THE HIGHLY ANTICIPATED SEQUEL
“Don’t forget once the fans pay your way to stardom who did that for you. You representing them. They pay you to speak in ways they can’t. So I don’t forget that it’s a job, too.”
(Prologue: This interview took place 7 years ago, back in 2013 and was originally in the print issue #34)
Oakland has its definitive style of hip-hop, or rap, if you will. The late Mac Dre helped propel the hyphy movement to a new level before his untimely murder, Heiroglyphics defined the 90s underground skater-rap movement and Kreayshawn is currently pissing people off all over the world with her blatant exploitation of black culture.
People from Oakland will tell you that rap never originated in New York. People from Oakland will tell you it’s a myth. That’s just how loyal they are to their scene. According to Oakland writer Eric Arnold, “Virtually every element that can be associated with hip-hop is also associated with Bay Area Hip-Hop. It goes as far back as it exists. When you talk to people who are knowledgeable about cultural movements, they’ll talk about the West Coast Pop Lock and Boogaloo scenes, which were active in the 60s, several years before Kool Herc had his first Hip-Hop party in New York in 1973.”
Whether or not Arnold has some credibility to his claims or is just an over-intellectualized idealist swinging from Oakland’s proverbial nuts, the Bay Area has produced some huge figures in the hip-hop community. Too Short, Digital Underground, Tupac Shakur and, yes, even MC Hammer all hail from The Town. Only a few, however, have attained the kind of longevity that Del the Funky Homosapien of the Hieroglyphics crew has.
“It’s just like that out here, I guess. Dude might have a point to what he’s saying. I’m not going to totally agree with him because hip-hop, as we know it, originated in the Bronx. I don’t care what nobody says. I’m not going to take credit for that. Rapping is nothing new. I was born in ’72. That’s what rapping was then. Street talk, basically. That’s just how people talk on the street. That’s how people are in Oakland. Hella people can rap out here. Before I even knew what rap was, I was rapping.”
Born Teren Delvon Jones, Del didn’t stumble into it by accident. As Ice Cube’s cousin, he had plenty of influences surrounding him during those early years. Yet Jones was always a bit of an anomaly and decidedly went a different route than his West Coast gangster-rapping contemporaries. When he was just 18-years-old he released his 1991 debut, I Wish My Brother George Was Here. He took a more tongue-in-cheek approach to Hip-Hop sampled a lot of Parliament, and it was obvious he was having a lot of fun with it. That album produced the single “Mistadobalina,” now a cult favorite. A couple of years later, he came out with 1993’s No Need For Alarm, which also introduced the entire Hieroglyphics crew. It showcased a style that was unparalleled by what was coming out of the Bay at that time.
“The Bay Area wasn’t mined yet as far as Hip-Hop was concerned. Mostly street stuff was the focus, primarily because of the work from King Tee, Ice-T, and NWA. So that was a side of it. Then Hiero debuted. Our creativity and dedication to the craft was a breath of fresh air to fans and the public in general. Those were real advancements then, good energy all over, and the Bay was no exception,” Jones recalls. “Although I’d have to say, I was not the most together cat then. I was pretty wild, but I guess that energy was part of the appeal of that record as well. Where I’m from there is a rich musical history, you know? So I was into all the counterculture stuff. Still am. I was living like a rock star before that was even popular, and I guess that was reflected in my music at the time. I don’t know. I just make the stuff. But these are things we were into and things fans have told me about it.”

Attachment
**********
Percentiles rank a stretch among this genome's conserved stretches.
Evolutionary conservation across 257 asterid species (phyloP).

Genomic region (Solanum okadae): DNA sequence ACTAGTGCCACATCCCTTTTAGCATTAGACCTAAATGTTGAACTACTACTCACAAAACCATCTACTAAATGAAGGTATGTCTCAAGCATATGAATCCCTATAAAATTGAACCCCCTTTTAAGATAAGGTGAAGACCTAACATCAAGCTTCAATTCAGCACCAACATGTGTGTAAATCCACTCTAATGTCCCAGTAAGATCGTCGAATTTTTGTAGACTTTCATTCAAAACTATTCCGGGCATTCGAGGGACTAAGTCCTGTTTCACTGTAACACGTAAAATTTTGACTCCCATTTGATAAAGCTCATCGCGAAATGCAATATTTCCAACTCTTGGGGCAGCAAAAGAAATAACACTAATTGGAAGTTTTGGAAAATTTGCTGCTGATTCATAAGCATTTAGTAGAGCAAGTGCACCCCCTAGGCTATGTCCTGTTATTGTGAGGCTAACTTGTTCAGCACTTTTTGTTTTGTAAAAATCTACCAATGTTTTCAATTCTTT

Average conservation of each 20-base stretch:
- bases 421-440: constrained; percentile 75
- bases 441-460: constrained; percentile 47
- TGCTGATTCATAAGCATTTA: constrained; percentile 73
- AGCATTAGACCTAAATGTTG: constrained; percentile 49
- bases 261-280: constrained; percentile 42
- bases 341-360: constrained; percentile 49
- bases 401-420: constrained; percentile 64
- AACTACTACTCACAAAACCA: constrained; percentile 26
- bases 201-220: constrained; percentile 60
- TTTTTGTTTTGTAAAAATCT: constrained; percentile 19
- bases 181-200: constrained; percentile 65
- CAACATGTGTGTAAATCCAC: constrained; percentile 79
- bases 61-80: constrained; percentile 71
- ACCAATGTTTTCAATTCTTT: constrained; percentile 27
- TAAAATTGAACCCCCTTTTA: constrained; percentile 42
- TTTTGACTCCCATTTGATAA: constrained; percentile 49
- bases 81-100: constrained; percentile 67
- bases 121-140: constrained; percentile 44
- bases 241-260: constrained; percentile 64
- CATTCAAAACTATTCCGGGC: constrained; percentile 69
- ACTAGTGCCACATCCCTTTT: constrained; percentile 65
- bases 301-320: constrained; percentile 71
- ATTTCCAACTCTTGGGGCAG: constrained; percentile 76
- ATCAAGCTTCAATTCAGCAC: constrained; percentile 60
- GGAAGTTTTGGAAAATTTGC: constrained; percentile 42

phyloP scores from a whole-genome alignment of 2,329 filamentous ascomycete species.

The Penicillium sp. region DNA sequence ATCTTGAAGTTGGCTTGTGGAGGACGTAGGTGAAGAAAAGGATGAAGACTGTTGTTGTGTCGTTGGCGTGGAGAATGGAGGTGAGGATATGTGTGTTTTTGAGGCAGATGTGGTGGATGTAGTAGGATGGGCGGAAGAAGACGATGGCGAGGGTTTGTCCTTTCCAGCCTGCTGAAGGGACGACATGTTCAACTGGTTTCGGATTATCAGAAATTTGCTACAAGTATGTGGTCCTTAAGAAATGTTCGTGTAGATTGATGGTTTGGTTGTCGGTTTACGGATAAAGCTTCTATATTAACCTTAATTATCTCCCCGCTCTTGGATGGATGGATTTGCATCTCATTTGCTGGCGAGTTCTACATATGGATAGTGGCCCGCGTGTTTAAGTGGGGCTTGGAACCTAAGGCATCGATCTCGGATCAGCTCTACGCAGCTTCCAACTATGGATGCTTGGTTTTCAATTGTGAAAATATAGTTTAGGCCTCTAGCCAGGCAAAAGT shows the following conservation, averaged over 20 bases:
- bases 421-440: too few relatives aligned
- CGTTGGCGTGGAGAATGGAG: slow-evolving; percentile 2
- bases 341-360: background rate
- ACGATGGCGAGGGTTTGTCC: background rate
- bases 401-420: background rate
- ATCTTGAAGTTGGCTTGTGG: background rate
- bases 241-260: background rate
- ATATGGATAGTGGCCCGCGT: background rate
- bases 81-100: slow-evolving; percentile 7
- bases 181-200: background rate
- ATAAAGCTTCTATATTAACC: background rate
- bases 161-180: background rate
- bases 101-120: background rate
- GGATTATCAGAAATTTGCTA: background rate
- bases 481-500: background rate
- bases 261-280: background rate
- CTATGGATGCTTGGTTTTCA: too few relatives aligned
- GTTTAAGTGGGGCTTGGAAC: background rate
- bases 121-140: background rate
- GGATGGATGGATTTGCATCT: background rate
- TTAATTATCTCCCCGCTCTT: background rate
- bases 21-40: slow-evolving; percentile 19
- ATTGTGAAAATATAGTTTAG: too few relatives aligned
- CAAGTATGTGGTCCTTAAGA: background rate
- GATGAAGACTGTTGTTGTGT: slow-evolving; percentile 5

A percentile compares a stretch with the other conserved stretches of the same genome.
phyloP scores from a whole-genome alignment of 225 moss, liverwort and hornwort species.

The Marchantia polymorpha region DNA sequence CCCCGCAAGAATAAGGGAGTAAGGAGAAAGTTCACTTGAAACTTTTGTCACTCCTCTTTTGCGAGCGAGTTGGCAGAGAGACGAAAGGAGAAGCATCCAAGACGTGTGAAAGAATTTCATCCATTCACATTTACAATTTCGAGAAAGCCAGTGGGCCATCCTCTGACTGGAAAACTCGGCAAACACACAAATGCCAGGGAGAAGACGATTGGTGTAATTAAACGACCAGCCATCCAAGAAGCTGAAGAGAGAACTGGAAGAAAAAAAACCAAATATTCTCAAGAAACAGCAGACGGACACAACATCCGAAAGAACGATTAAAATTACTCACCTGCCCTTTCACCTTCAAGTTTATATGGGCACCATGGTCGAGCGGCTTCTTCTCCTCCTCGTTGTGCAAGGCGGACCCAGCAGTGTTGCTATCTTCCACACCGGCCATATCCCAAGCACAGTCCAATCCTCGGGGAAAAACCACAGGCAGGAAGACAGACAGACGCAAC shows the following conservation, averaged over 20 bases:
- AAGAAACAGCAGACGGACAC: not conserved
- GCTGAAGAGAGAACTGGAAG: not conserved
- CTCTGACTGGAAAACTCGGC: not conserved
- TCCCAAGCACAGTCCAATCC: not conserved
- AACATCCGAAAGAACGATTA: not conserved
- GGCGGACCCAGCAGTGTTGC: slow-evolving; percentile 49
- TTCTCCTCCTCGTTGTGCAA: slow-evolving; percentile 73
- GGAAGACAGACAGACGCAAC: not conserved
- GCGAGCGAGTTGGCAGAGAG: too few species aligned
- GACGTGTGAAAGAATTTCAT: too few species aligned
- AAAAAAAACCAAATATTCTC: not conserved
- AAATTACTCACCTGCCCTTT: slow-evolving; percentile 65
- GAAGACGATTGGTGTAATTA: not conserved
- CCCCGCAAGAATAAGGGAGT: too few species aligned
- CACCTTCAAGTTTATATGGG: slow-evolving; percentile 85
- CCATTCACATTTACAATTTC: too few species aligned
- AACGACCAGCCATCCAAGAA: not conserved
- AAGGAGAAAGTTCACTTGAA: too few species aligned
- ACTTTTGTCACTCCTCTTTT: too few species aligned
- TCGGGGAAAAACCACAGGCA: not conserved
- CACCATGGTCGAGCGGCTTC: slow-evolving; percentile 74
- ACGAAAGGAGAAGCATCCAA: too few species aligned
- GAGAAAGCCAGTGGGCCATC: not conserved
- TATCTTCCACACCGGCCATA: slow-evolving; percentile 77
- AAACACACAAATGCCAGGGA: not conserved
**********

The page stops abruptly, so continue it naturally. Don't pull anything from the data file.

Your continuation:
When Jones says he “was pretty wild,” he’s not lying. His frequent experimentation with psychedelic drugs led to a five-year lull in productivity. In fact, he was even released from his contract with Elektra a
month before his third album was to hit the shelves. Nonetheless, Future Development came out in 1998, and then the first Hieroglyphics album, 3rd Eye Vision, in 1998. It wasn’t until 2000, when his fourth solo album, Both Sides of the Brain, and Deltron 3030, a collaborative project with Dan the Automator and Kid Koala, were released, that Del really started to attract national (and international) attention. Deltron 3030 really expanded Del’s fan base.
“I’d be blind not to see that, but it is what it is. Deltron is just what younger cats relate to. They weren’t there when I was rocking it before. And that’s swell, but I didn’t do it for that reason. I did it as an experiment in business and creativity. I had the idea for Deltron developing as a hobby for quite a while, and I had to come up with some hypothesis to convince myself that the work was worth the time,” he explains. “I figured that Deltron was ultimately different enough from Del the Funky Homosapien to warrant it existing as its own actual product. It would actually expand my catalog. So that’s when I went full-fledged. But even so, it was Domino [of Hieroglyphics] who really brought it together. Dom and I were pretty close, still are, really, and I just let him scope the idea for Deltron on the low to see what he thought of it.
“It just so happened that Dan lived up the block from him, and he suggested letting him get a peep at my concept. He dug it and was willing to make it happen. We hit it off very well. It didn’t take no time to finish an album. I already wrote a great deal of it, and I’m not one of those rappers who agonize over beats. If I’m working with a grandmaster then he got heat. Just give it to me and let me rock,” he continues. “So it was dumb smooth. He gave me a cassette full of tracks. That’s how long ago it was, kiddies! I took it home and wrote more, got in his crib in the lab, busted it out and here we are. Now this second event is taking so long because I just wasn’t in the same space as I was when I did the first one, so I had no life experiences to draw on to write from. I had been living real life, dealing with a lot of urbanized issues you know, stupid shit that could land you in jail or popped. So bobbing, weaving, and just trying to stay stable and sane was my focus. Watching anime and reading comics was not. But now things have settled down, and I can enjoy a video game or two now. I can read comics on the internet, you know?”